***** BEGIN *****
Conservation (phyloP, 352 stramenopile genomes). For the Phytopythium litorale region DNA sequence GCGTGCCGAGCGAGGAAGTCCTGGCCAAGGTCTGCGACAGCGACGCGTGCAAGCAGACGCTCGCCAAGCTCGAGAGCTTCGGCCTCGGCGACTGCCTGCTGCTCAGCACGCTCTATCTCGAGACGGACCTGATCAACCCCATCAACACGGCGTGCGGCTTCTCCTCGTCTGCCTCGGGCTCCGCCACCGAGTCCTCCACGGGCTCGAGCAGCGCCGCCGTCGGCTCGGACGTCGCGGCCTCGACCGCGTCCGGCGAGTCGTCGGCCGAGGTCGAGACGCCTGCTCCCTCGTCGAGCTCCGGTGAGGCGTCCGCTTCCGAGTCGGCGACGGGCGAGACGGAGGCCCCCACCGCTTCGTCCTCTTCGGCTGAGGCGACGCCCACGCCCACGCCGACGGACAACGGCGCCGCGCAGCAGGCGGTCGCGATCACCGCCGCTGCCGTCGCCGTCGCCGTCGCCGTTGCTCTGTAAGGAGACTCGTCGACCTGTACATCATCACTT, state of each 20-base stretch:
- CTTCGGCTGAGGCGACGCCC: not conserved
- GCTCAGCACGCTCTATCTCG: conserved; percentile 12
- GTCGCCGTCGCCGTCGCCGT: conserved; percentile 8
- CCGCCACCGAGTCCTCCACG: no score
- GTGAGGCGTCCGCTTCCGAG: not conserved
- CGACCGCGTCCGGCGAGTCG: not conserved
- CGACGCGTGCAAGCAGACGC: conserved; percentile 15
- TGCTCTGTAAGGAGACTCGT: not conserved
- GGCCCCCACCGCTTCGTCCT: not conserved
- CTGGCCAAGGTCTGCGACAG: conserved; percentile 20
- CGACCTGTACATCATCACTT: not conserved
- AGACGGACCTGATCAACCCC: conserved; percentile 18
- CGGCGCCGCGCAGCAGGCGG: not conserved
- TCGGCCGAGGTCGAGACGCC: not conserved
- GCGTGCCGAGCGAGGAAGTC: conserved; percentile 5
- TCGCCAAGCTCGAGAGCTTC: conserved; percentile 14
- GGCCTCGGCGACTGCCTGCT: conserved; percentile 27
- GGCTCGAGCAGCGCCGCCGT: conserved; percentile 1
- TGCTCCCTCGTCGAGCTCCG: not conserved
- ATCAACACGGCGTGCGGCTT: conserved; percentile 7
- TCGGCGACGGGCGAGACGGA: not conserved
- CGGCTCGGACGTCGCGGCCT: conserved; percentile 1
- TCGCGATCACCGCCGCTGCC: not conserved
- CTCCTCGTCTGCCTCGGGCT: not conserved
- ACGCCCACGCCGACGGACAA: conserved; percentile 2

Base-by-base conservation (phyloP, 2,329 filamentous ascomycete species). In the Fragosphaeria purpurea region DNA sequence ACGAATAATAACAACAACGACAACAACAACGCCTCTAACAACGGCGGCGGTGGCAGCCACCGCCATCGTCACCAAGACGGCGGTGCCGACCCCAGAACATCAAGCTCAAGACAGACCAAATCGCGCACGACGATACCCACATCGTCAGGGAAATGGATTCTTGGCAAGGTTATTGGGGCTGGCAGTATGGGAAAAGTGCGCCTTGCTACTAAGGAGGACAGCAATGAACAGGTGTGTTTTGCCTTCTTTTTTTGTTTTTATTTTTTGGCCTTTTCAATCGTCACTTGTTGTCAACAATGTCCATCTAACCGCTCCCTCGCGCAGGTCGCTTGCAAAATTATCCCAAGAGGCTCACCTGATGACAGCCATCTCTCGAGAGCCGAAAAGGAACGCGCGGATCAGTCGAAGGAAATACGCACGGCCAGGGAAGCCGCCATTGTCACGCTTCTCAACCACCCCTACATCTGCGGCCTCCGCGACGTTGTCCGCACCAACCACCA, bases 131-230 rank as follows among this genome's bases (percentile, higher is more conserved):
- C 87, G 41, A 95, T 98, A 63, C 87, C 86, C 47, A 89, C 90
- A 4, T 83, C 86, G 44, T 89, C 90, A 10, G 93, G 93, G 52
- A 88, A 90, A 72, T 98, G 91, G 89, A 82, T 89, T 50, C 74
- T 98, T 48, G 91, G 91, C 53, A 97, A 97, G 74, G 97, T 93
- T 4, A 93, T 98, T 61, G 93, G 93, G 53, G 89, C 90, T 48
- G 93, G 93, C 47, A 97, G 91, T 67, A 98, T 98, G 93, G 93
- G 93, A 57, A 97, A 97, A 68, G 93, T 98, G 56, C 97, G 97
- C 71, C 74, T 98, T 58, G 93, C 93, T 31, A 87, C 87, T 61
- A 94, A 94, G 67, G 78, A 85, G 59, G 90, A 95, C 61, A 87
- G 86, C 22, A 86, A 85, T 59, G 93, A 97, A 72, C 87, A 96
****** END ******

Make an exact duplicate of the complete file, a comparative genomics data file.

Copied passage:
Conservation (phyloP, 352 stramenopile genomes). For the Phytopythium litorale region DNA sequence GCGTGCCGAGCGAGGAAGTCCTGGCCAAGGTCTGCGACAGCGACGCGTGCAAGCAGACGCTCGCCAAGCTCGAGAGCTTCGGCCTCGGCGACTGCCTGCTGCTCAGCACGCTCTATCTCGAGACGGACCTGATCAACCCCATCAACACGGCGTGCGGCTTCTCCTCGTCTGCCTCGGGCTCCGCCACCGAGTCCTCCACGGGCTCGAGCAGCGCCGCCGTCGGCTCGGACGTCGCGGCCTCGACCGCGTCCGGCGAGTCGTCGGCCGAGGTCGAGACGCCTGCTCCCTCGTCGAGCTCCGGTGAGGCGTCCGCTTCCGAGTCGGCGACGGGCGAGACGGAGGCCCCCACCGCTTCGTCCTCTTCGGCTGAGGCGACGCCCACGCCCACGCCGACGGACAACGGCGCCGCGCAGCAGGCGGTCGCGATCACCGCCGCTGCCGTCGCCGTCGCCGTCGCCGTTGCTCTGTAAGGAGACTCGTCGACCTGTACATCATCACTT, state of each 20-base stretch:
- CTTCGGCTGAGGCGACGCCC: not conserved
- GCTCAGCACGCTCTATCTCG: conserved; percentile 12
- GTCGCCGTCGCCGTCGCCGT: conserved; percentile 8
- CCGCCACCGAGTCCTCCACG: no score
- GTGAGGCGTCCGCTTCCGAG: not conserved
- CGACCGCGTCCGGCGAGTCG: not conserved
- CGACGCGTGCAAGCAGACGC: conserved; percentile 15
- TGCTCTGTAAGGAGACTCGT: not conserved
- GGCCCCCACCGCTTCGTCCT: not conserved
- CTGGCCAAGGTCTGCGACAG: conserved; percentile 20
- CGACCTGTACATCATCACTT: not conserved
- AGACGGACCTGATCAACCCC: conserved; percentile 18
- CGGCGCCGCGCAGCAGGCGG: not conserved
- TCGGCCGAGGTCGAGACGCC: not conserved
- GCGTGCCGAGCGAGGAAGTC: conserved; percentile 5
- TCGCCAAGCTCGAGAGCTTC: conserved; percentile 14
- GGCCTCGGCGACTGCCTGCT: conserved; percentile 27
- GGCTCGAGCAGCGCCGCCGT: conserved; percentile 1
- TGCTCCCTCGTCGAGCTCCG: not conserved
- ATCAACACGGCGTGCGGCTT: conserved; percentile 7
- TCGGCGACGGGCGAGACGGA: not conserved
- CGGCTCGGACGTCGCGGCCT: conserved; percentile 1
- TCGCGATCACCGCCGCTGCC: not conserved
- CTCCTCGTCTGCCTCGGGCT: not conserved
- ACGCCCACGCCGACGGACAA: conserved; percentile 2

Base-by-base conservation (phyloP, 2,329 filamentous ascomycete species). In the Fragosphaeria purpurea region DNA sequence ACGAATAATAACAACAACGACAACAACAACGCCTCTAACAACGGCGGCGGTGGCAGCCACCGCCATCGTCACCAAGACGGCGGTGCCGACCCCAGAACATCAAGCTCAAGACAGACCAAATCGCGCACGACGATACCCACATCGTCAGGGAAATGGATTCTTGGCAAGGTTATTGGGGCTGGCAGTATGGGAAAAGTGCGCCTTGCTACTAAGGAGGACAGCAATGAACAGGTGTGTTTTGCCTTCTTTTTTTGTTTTTATTTTTTGGCCTTTTCAATCGTCACTTGTTGTCAACAATGTCCATCTAACCGCTCCCTCGCGCAGGTCGCTTGCAAAATTATCCCAAGAGGCTCACCTGATGACAGCCATCTCTCGAGAGCCGAAAAGGAACGCGCGGATCAGTCGAAGGAAATACGCACGGCCAGGGAAGCCGCCATTGTCACGCTTCTCAACCACCCCTACATCTGCGGCCTCCGCGACGTTGTCCGCACCAACCACCA, bases 131-230 rank as follows among this genome's bases (percentile, higher is more conserved):
- C 87, G 41, A 95, T 98, A 63, C 87, C 86, C 47, A 89, C 90
- A 4, T 83, C 86, G 44, T 89, C 90, A 10, G 93, G 93, G 52
- A 88, A 90, A 72, T 98, G 91, G 89, A 82, T 89, T 50, C 74
- T 98, T 48, G 91, G 91, C 53, A 97, A 97, G 74, G 97, T 93
- T 4, A 93, T 98, T 61, G 93, G 93, G 53, G 89, C 90, T 48
- G 93, G 93, C 47, A 97, G 91, T 67, A 98, T 98, G 93, G 93
- G 93, A 57, A 97, A 97, A 68, G 93, T 98, G 56, C 97, G 97
- C 71, C 74, T 98, T 58, G 93, C 93, T 31, A 87, C 87, T 61
- A 94, A 94, G 67, G 78, A 85, G 59, G 90, A 95, C 61, A 87
- G 86, C 22, A 86, A 85, T 59, G 93, A 97, A 72, C 87, A 96